September 16, 2021 at 14:40 JST
Access is restricted to the "difficult-to-return zone" in Futaba, Fukushima Prefecture. (Sayuri Ide)
More than a decade after the Fukushima No. 1 nuclear power plant accident, there remains more than 30,000 hectares of land where the evacuation order is still in place and is not expected to be lifted any time soon.
The government recently announced a plan to rebuild ravaged communities in these areas near the crippled plant with high levels of radiation, known as “kitaku konnan kuiki” (difficult-to-return zone).
Under the plan, the government will decontaminate the land and houses of local residents who want to return to their homes so that the order can be lifted by the end of the 2020s.
Initially, the evacuation order covered more than 110,000 hectares. The measure was lifted for some 80,000 hectares by March last year.
In 2017 and 2018, the government thrashed out a plan to designate some 2,700 hectares of land in six municipalities within the zone as reconstruction priority areas eligible for preferential policy support to help improve the living environment. The plan requires the government to make intensive decontamination efforts in the areas and lift the evacuation order by the spring of 2023.
The local administrations involved asked the national government to make clear when the order will be lifted for the remaining areas in the difficult-to-return zone.
The latest plan unveiled by the government may represent a step forward as it offers a specific timeframe for lifting the measure, albeit for only those who wish to return to their homes. The blueprint has brought a ray of hope to local residents who have been facing a distressingly uncertain future outlook.
But the fact remains that the government has yet to offer a realistic road map to deliver on its promise to lift the evacuation order for the entire restricted zone sometime in the future, no matter how long it will take.
The government has pledged to tread carefully in this undertaking, holding multiple meetings with residents to ask about their desire to to return home as well as talks with local administrations on the range of areas to be decontaminated.
But it has yet to announce specifics about the decontamination, such as the areas to be covered or the method to be used.
The residents in these areas have been living as evacuees for more than 10 years. Many of them are likely to find it difficult to decide even if they want to return to where they once lived.
If the government proceeds with the latest plan, it needs to work out details of how it will tackle the challenge in a “careful” manner. The details should cover how the government will confirm the local residents’ wishes and ensure the level of decontamination that can reassure them of the safety of returning to their homes.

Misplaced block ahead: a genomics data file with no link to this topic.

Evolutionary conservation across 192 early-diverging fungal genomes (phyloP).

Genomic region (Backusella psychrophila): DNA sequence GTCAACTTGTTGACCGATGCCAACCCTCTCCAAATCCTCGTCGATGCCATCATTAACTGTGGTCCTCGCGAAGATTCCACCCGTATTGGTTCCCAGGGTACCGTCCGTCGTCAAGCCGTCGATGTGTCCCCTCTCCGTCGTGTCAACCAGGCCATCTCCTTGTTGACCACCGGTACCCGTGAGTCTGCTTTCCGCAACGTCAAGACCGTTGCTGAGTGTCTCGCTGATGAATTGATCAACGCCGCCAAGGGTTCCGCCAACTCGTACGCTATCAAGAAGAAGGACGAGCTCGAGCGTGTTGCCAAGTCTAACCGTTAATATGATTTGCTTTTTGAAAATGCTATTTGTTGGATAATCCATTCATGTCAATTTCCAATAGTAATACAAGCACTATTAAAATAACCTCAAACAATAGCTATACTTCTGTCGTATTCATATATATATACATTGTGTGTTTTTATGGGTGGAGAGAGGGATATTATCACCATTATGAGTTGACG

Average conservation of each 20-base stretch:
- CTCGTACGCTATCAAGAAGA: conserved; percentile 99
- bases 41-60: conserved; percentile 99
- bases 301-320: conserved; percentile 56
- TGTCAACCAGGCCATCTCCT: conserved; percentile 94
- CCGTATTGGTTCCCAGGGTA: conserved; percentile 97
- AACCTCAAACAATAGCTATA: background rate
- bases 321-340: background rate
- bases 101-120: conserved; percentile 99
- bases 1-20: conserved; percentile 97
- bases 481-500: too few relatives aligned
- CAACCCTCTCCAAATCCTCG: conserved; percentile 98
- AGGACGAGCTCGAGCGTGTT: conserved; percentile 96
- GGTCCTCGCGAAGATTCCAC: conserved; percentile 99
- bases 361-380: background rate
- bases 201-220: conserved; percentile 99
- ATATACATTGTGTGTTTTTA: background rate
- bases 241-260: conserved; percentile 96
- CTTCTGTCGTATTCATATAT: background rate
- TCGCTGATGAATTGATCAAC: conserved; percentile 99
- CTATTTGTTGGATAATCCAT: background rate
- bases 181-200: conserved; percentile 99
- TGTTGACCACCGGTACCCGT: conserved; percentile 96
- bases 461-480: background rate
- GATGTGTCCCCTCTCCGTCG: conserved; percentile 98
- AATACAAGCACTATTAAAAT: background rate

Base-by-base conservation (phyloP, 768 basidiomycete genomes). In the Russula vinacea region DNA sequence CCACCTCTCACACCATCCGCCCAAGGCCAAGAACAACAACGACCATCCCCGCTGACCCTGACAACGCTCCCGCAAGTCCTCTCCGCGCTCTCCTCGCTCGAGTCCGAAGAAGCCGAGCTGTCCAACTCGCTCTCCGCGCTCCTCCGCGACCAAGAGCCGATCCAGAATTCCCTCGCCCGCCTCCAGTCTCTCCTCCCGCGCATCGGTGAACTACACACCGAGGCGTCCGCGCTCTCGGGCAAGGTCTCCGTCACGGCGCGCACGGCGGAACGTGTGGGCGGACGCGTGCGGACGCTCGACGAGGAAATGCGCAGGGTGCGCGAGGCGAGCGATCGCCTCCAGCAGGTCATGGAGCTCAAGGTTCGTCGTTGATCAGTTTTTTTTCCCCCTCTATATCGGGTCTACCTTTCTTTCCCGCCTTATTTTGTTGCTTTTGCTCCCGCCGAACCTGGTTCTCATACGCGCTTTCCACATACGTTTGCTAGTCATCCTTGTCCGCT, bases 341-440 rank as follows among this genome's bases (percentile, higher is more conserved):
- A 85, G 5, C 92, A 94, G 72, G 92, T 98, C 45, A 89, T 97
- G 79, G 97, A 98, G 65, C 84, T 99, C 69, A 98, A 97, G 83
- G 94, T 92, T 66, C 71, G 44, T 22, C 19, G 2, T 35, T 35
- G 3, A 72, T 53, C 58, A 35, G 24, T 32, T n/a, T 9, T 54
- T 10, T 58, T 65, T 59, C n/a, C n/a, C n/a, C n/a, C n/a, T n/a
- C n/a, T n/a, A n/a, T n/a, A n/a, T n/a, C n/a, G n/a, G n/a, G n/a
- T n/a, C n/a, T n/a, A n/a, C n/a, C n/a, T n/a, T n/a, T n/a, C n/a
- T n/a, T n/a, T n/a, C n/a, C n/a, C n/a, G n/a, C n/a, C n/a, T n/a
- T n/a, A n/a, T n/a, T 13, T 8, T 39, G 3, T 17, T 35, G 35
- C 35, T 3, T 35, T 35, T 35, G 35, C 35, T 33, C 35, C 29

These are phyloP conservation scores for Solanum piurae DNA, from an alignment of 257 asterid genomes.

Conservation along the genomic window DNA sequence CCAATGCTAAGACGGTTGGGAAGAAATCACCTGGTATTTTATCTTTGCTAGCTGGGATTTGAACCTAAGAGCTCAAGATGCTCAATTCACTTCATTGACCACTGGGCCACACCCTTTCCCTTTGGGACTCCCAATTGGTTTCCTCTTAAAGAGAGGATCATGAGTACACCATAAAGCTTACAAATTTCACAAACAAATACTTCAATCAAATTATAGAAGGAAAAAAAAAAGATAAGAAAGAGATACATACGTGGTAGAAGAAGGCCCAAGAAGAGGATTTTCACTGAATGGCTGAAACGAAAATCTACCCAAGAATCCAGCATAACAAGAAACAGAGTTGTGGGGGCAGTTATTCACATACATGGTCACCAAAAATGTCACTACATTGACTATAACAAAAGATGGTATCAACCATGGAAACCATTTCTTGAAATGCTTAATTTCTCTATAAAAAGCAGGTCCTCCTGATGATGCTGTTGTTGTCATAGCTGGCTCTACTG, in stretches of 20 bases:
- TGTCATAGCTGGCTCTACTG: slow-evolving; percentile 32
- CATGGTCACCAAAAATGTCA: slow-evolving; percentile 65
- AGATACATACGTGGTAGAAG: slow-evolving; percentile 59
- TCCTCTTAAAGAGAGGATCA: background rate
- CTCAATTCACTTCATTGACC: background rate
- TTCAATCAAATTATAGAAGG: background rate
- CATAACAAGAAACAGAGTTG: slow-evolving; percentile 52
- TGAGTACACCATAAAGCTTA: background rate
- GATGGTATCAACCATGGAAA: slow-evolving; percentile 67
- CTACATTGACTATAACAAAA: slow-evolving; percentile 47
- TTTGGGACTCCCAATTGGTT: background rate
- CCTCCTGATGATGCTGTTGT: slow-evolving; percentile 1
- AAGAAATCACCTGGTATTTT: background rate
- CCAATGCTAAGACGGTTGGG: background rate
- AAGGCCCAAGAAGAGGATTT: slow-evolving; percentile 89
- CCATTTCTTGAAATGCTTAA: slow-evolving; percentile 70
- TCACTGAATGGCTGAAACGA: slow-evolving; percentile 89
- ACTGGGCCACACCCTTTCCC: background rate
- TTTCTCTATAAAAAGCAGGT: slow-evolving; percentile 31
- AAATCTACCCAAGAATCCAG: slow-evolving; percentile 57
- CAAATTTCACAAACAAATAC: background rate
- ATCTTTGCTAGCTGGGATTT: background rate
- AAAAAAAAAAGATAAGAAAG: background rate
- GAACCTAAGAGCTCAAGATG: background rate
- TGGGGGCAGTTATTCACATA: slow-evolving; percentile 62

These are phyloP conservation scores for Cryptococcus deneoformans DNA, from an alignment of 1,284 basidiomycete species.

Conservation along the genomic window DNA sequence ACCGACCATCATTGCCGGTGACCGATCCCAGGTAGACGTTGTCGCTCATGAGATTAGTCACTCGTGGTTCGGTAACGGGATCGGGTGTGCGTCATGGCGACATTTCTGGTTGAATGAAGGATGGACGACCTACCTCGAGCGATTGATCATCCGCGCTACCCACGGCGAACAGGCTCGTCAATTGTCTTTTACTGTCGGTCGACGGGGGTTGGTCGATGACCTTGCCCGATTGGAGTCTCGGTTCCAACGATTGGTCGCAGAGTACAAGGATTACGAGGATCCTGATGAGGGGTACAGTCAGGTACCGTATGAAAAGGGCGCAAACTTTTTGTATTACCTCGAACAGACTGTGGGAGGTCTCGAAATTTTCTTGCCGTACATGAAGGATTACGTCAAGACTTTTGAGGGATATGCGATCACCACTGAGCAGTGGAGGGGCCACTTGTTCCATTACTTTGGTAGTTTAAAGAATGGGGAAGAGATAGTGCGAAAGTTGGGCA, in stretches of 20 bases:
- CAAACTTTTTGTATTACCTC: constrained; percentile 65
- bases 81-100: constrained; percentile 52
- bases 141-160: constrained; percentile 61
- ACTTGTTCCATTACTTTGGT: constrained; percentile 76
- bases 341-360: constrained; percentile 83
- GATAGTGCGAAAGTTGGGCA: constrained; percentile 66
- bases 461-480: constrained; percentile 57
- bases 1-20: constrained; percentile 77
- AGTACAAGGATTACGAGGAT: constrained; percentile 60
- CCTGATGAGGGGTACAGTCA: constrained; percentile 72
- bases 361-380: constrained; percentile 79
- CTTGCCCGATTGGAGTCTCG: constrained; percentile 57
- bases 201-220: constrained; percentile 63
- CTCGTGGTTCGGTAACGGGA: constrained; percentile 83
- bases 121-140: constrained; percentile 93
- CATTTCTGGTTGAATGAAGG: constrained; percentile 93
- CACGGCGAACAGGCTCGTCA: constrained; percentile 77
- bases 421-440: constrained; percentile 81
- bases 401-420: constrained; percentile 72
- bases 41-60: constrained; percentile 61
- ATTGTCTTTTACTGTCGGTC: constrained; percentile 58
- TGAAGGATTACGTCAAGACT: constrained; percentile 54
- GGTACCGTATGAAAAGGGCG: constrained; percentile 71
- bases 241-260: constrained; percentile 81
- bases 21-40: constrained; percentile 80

Moreover, the land and buildings that nobody wants to return to will not be covered by the plan to lift the order. This will remain a serious issue for the future.
The government has so far spent some 3 trillion yen ($27.45 billion) on decontaminating areas subject to the evacuation order. This effort has allowed some 14,000 residents, or 30 percent of the local population, to return home. It will cost taxpayers a huge additional amount of money to accelerate the cleanup work in the difficult-to-return zone, where nearly 22,000 people are still registered as residents.
The government says the necessary funds will be budgeted from the Fukushima reconstruction special account and other appropriate financing sources. But it admits the total amount of money required cannot be estimated since it depends on the number of local residents who want to return.
In other words, it has no clear and viable plan to raise the necessary funds.
The 2011 special law to deal with contamination by radioactive materials from the Fukushima plant stipulates that it is the government’s “obligation” to deal with radiation pollution caused by the accident.
The government has a duty to offer as soon as possible a clear future vision for tackling this formidable challenge, specifying when and how the evacuation order will be lifted and what kind of policy support will be provided to residents including those who choose not to return to the areas.
--The Asahi Shimbun, Sept. 16
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